Thursday, September 18, 2008

Mobius Fun

At my Tuesday night knitting group, one of the women was making a mobius wrap. I have seen a lot of these and I even have one that I want to make in my queue. The one she is making has colored stripes in it and she was showing us how she was slightly disappointed that the wrong side of the knitting was going to be showing. The math loving male knitter that is a part of the group piped up to remind us that there is no wrong side because a mobius strip only has one side.

At first, I just brushed it off as a terminology discrepancy. A Mobius Strip is cool because it does only have one side, but in knitting there is a right side and a wrong side. The knitting use of the word 'side' doesn't rely at all on the mathematic definition of a 'side' that is important to the mobius concept. Sometimes in knitting the right side and the wrong side look exactly alike, but where there are color changes like the ones in her wrap there is a difference. I've been showing you pictures of the right side of the baby blanket I am making but here is a picture of the wrong side. The color changes are not nearly as tidy on the wrong side and this is what is showing on her wrap.

Despite thinking it was a communication issue, I couldn't get over this dilemma. I know that knitting is heavily math based, and I know that I've read about knitting mobius strips as wraps and scarves. I just felt like we were missing something about how they work and how they are knitted up. Yesterday I decided to call on an authority and had my hubby teach me what he could about mobius strips. We got all excited and cut up strips of paper both to make a strip and to try and figure out where the 'wrong side' was showing on the shawl. (Keeping with the theme, all of these strips were made out of the Knit Picks receipt I had sitting on my desk.)

I haven't gotten to see her wrap since yesterday to verify, but I think I may have discovered the source of the dilemma. She told me that knitted mobius's are really easy to make. you knit in the round like you would any tube but before you join you twist the stitches. As you knit the tube gets longer, and it has a twist in it. I think the problem is that this is not a mobius strip. Rather it is a loop with a twist in it. A mobius strip only has half a twist. A twisted loop is still really cool, because you cannot untwist it, but there are still two different sides and two different edges. In the case of what she is knitting she cast on one edge and she is knitting each row to the other edge. A mobius strip cannot work that way because it only has one edge.

As Mike and I tried to figure it out, I looked up the mobius scarf patterns that I knew of. They came in two varieties. One was a twisted loop and not a genuine mobius. The others were constructed the same way you make one with a piece of paper. They were knit up back and forth like a regular scarf, then given a twist, and the ends were sewn together. They were authentic mobius strips, but where's the fun in knitting it like that.:P

We played with paper strips some more and I cast on a couple of disasters trying to figure the puzzle out, and the real dilemma turned out to be the one edge. When you knit, you make something one row at a time which means you are adding to one edge. The Mobius is troublesome because it only has one edge, but that edge is twice as long as the strip from which it is made; or twice as many stitches as you would actually want your thing to go around. Mike figured it out that your cast on edge for a knit mobius strip would actually have to be the center of the finished object. So you would actually knit the strip from the center out.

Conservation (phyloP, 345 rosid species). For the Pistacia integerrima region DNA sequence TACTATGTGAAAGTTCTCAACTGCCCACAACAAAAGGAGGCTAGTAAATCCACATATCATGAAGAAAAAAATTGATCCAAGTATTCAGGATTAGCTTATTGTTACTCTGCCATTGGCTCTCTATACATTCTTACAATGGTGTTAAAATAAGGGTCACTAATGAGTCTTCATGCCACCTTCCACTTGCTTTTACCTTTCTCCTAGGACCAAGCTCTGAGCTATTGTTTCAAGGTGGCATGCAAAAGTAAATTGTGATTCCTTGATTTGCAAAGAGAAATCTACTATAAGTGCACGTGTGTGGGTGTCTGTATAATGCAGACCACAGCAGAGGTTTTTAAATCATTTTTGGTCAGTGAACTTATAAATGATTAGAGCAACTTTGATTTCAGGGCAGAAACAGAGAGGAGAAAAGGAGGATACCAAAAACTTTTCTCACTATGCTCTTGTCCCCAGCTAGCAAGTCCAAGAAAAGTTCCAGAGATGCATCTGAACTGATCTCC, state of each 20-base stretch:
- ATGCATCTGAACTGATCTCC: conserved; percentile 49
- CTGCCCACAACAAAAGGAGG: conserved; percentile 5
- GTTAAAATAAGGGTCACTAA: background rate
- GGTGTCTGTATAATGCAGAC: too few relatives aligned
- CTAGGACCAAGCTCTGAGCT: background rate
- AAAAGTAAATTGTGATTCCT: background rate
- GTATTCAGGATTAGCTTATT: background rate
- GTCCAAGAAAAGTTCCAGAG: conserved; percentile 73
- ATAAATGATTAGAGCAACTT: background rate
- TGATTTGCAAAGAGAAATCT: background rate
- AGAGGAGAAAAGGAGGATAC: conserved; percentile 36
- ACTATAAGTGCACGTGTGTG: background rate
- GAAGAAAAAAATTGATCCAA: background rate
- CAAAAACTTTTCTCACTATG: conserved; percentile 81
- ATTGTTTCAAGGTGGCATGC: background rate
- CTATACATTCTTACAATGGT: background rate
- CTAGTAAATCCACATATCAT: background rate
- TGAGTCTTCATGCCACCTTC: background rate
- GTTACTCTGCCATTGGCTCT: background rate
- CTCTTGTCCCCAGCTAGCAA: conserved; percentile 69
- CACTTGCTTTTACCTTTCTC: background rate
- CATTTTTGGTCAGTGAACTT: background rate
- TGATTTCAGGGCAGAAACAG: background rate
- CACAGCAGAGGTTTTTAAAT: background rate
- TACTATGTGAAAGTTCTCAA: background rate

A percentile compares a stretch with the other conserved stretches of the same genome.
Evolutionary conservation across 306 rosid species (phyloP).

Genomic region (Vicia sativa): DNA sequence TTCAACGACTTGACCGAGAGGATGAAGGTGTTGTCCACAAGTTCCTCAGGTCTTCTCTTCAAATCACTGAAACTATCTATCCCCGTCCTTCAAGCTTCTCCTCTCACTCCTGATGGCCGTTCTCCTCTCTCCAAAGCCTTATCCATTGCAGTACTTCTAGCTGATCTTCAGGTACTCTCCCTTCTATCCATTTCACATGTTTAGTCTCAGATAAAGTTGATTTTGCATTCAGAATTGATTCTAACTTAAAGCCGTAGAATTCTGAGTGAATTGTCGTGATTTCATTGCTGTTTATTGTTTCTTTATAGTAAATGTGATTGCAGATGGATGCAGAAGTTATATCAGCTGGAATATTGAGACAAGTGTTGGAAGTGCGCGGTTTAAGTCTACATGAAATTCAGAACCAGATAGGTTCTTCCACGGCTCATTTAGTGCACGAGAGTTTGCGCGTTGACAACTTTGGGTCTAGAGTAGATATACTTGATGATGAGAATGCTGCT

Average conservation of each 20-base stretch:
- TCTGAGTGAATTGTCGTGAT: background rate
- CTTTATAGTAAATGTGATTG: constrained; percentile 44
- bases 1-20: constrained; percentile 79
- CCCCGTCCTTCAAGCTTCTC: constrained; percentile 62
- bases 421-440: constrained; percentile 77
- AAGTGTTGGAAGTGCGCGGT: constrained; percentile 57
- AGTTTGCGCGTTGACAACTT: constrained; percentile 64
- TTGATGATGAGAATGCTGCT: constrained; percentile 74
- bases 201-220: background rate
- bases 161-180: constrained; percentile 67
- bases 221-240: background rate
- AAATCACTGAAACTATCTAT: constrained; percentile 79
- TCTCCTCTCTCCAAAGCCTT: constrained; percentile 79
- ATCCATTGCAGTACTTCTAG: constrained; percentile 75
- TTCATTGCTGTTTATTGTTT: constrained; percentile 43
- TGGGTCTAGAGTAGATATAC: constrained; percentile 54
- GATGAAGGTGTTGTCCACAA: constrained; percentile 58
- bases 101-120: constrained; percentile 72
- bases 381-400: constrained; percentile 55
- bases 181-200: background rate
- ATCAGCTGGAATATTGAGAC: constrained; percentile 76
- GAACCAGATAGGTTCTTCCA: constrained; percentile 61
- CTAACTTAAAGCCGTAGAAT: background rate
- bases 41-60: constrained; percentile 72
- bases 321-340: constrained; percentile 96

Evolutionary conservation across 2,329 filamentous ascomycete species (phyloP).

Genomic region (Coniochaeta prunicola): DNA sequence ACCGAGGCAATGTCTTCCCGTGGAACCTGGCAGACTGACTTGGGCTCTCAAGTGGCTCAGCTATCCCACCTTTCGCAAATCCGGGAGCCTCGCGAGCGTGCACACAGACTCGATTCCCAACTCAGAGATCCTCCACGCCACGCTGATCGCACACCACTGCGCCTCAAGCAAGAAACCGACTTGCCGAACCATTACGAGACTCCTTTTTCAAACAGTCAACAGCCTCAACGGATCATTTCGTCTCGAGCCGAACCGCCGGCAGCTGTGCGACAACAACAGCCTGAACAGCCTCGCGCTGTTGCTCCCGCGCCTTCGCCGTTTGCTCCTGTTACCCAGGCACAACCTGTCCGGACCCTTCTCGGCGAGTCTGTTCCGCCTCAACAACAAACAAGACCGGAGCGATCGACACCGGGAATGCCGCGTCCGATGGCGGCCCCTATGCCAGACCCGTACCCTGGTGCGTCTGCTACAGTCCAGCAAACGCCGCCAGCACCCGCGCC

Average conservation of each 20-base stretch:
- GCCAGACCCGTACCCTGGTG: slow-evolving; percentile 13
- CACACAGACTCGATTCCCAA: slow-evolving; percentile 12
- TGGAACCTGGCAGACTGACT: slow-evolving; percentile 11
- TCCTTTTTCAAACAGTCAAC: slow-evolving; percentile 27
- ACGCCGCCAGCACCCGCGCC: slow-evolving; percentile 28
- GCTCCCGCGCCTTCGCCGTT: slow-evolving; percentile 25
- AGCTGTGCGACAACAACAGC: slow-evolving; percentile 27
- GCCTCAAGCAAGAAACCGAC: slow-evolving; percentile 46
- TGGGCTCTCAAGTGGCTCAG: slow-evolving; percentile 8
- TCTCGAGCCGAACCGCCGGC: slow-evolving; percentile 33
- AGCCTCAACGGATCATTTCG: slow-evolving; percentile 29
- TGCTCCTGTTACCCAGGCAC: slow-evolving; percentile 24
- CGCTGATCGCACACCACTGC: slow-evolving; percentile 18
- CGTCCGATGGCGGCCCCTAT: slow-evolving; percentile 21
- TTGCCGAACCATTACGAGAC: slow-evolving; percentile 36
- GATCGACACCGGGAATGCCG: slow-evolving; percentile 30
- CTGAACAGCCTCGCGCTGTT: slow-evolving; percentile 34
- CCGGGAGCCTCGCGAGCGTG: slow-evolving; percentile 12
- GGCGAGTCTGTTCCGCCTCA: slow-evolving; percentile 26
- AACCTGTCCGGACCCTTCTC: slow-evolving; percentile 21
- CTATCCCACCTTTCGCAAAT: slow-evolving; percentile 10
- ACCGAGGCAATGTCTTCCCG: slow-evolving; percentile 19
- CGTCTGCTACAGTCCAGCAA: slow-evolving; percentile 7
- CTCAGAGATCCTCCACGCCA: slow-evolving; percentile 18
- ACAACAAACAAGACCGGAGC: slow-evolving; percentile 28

If you look at this picture, the cast on would be the orange stripe. Row one would be the blue stripe, and the purple stripe is row two. It would continue to work outward like that for as long as you wanted.

How to Make a Mobius Strip

This is in no way a pattern but rather just a talk though of the conceptual stuff.

First, you cast on the number of stitches that would determine the right size of your loop. Basically the number of stitches that would make a tube of the right size plus a few to accommodate the twist.
Then you need to join them like knitting in the round, but instead of knitting the stitches like you would for a regular tube, you pick up stitches from that cast on edge. This would give you two sets of live stitches facing opposite directions from the cast on. This is how you get twice as many stitches. When you knit them up, it is like knitting two different loops (one above the cast on and one below) but they are connect and that connection makes the twist.

Here is the one I made. The most trouble I had with it was that it was really small to work with. I only used knit stitches, but as you can see the bottom half is stockinette, and the top half is reverse stockinette. I think that is because those stitches are facing in different directions. I think to fix that you would just have to purl the second half of every round. I want to try it again both to figure out how to make it all stockinette on the 'outside' and I need to make one with a colored stripe in it to see if it would fix the 'wrong side' issue. Until then if you know of any barbies with cold shoulders, I have a wrap that would suit them just fine.

I had a ton of fun working on this with Mike yesterday. I learned a lot and it really inspired my knitting. We did completely reinvent the wheel though. I eventually found a pattern for a scarf that is conceptually knit up the same way as my little practice piece. It doesn't matter though, because a couple hours after we figured it out, Mike sat me down and asked me to teach him how to knit! He's pretty good for a beginner. I'm going to have to put him to work.

No comments: